Newport 2016: Wireworld


Newport250x2501At THE Show, I got a new perspective on cables. Cables are a highly contentious topic in our industry, and it was refreshing to spend a few minutes with David Salz, Designer and Founder of Wireworld, on his perspective.

Things people can’t argue:

  • Less cable is better.
  • Cables cannot improve your signal, only potentially damage / color it.

David’s approach is: let’s start with “no cable”, and compare the difference when a cable is added. The goal is to see how much we are losing when a cable is added vs. “no cable”.

David’s comment: “You can’t tell what a cable is losing, until you know what is lost.”

Introducing the:

Cable Polygraph

The Cable Polygraph was a demonstration of comparing Speaker cables to “no cable”.

Ok.. so how do we listen to “no speaker cable”?? David explained that the closest we can get to it is to make the smallest adapter to connect an amp to a speaker. For demo they achieved this by soldering a spade plug to a banana plug.


Luckily the Triad Cinema Reference Surround 2 speakers in use had their speaker terminals on top, allowing for the Bel Canto M500 Mk2 mono amps to make a connection sitting on top of the speaker for the demo. They were sitting on a plank, and I was just counting how long until that lovely amp would fall to the floor, but luckily through the course of the demo, nothing fell… No amp down!


From here they rolled through a series of listening tests starting with the adapter to simulate “no cable”, and comparing various 10 foot speaker cables to it.


Test 1: No cable (using the small adapter)

Test 2: 14-gauge zip cord speaker cable (10 feet)

Test 3: 14-gauge zip cord speaker cable, with two conductors separated (10 feet)

Test 4: Wireworld Helicon 16 speaker cable for internal / DIY speaker cable (10 feet) – $7 a meter!

Test 5: Wireworld Mini Eclipse (10 feet) – $570

Test 6: Wireworld Eclipse (10 feet) – Approx – $1,800

The results were pretty decisive.

  • The “no cable” (using the small adapter), sounded the best. It brought out the best of the Bel Canto amp and Triad Cinema speakers.
  • The 14-gauge zip cord was awful. It sounded like the system died, and lost all life. This wasn’t a crap cable to sand bag the demo, this was the usual $1 a foot stuff people buy at Home Depot. Think all of the music people are losing from that zip cord.
  • The 14-gauge zip cord that was separated was even worse. David claims that separating the conductors adds noise.
  • The 16-guage Wireworld Helicon 16 speaker bulk cable was fabulous for $7 a meter! I hope they start to sell this as a terminated product and not just in bulk, since it went a long way towards “no cable”. Probably some of the BEST speaker cable I have heard under $100!!! If you can spend $1 a foot a Home Depot, please spend the extra $1 and buy all of this you can.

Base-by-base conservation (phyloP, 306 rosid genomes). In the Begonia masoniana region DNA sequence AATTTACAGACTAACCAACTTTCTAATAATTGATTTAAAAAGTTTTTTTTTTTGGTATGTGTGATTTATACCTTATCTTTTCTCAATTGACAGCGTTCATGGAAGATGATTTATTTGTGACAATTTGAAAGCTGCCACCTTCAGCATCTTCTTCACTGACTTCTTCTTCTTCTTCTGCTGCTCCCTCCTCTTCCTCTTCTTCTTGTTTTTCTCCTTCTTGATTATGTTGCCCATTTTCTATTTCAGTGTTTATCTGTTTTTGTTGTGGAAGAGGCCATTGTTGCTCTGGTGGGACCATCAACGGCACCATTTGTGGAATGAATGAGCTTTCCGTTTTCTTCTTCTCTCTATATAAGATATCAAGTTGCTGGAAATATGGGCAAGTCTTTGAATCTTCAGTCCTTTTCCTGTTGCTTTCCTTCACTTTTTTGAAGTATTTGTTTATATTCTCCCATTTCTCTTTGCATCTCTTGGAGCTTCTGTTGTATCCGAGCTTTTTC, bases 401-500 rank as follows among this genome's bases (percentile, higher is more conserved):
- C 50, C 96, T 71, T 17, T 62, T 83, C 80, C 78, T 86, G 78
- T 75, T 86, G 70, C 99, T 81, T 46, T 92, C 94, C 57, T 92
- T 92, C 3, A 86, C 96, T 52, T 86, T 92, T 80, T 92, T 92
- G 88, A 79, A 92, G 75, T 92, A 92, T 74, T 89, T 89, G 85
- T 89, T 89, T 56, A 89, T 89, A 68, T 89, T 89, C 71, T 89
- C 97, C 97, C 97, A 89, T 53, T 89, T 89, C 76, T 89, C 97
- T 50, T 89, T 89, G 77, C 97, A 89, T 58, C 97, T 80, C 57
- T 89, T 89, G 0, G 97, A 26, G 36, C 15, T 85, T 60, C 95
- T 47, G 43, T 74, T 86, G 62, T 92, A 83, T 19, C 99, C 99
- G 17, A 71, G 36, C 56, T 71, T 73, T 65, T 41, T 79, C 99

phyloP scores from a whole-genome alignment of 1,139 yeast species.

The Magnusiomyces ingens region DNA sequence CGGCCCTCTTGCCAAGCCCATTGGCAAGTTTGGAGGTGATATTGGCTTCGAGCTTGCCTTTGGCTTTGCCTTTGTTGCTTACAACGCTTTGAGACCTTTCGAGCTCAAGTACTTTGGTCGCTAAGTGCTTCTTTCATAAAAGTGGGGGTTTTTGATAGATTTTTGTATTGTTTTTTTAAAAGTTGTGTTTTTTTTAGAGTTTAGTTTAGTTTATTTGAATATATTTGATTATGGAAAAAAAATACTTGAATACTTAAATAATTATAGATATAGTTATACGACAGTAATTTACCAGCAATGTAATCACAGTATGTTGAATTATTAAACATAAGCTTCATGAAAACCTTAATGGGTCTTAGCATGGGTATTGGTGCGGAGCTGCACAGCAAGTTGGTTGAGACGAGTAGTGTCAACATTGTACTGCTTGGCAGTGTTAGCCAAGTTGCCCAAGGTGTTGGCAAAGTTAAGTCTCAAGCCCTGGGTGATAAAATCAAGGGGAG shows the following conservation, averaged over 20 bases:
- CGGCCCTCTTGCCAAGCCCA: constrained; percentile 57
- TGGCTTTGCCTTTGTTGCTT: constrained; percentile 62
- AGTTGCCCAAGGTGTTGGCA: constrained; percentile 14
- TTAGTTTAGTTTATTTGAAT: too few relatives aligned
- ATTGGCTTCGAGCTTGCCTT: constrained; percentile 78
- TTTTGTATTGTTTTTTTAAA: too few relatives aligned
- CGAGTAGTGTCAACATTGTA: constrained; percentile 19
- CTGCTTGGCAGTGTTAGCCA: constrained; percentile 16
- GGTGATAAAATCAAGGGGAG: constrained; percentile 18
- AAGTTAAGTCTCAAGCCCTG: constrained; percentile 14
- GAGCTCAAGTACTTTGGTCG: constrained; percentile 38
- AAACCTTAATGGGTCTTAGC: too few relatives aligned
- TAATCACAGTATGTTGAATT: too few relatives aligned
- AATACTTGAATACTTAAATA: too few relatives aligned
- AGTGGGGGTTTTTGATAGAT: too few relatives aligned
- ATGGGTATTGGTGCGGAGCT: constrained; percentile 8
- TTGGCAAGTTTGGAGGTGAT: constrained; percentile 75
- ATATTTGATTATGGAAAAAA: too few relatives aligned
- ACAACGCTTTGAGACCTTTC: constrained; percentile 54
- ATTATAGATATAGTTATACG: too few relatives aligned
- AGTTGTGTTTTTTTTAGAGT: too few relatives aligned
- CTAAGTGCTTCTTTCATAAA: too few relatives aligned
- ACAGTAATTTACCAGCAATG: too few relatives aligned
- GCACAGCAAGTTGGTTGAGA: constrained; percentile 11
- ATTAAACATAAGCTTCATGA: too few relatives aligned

• The Wireworld Mini Eclipse seemed to be the sweet spot. For $540, it brought the system back to a happy place, something I wouldn’t mind listening too. You could start to feel the music become engaging again.
  • The Wireworld Eclipse got very close to the “No Cable”, as expected at that price point. ($1800).


THE Show Newport coverage brought to you by Underwood HiFi, Exogal and Emerald Physics

Cable Polygraph for Headphones

The also offered the same test for headphone cables.

Basically they created a similar adapter to connect a PONO music player to a pair of Oppo headphones, to simulate “no cable”, and then allow comparisons.


Attendees could listen to the adapter as a reference to “no cable”, and then try out a stack of various cables (including the stock cable) from Wireworld and other manufacturers to hear the differences themselves.


All up a great demo, and a fresh perspective. I loved using “no cable” as a reference and a target to shoot for. This helps cable evaluation focused on achieving the best signal transmission, and not a specific color / variation that might sound pleasing but is different from where the signal started.

It would be fantastic to see this again with some other cable manufactures cables. Hmmm…. I might have to borrow that adapter from David and give it a try.

Complete Equipment list for the room:



  1. Bravo! Though anyone can do bypass testing without such a one-of-a-kind setup. There is always cable inside the speaker and often inside the amp. Having a cable outside the units which remains a constant doesn’t change the formula. The key is to add the cable in question, and take it away, just as in David’s setup. Such an education also goes a long ways towards tearing down the ridiculousness of those who play mix and match, of treating cables like tone controls. Proper methodology like David’s clearly reveals (with minor exceptions), that cables sound the same in every system — it’s only the tolerability of their flaws which varies with context. Again, Bravo! to David and to Mohammed.

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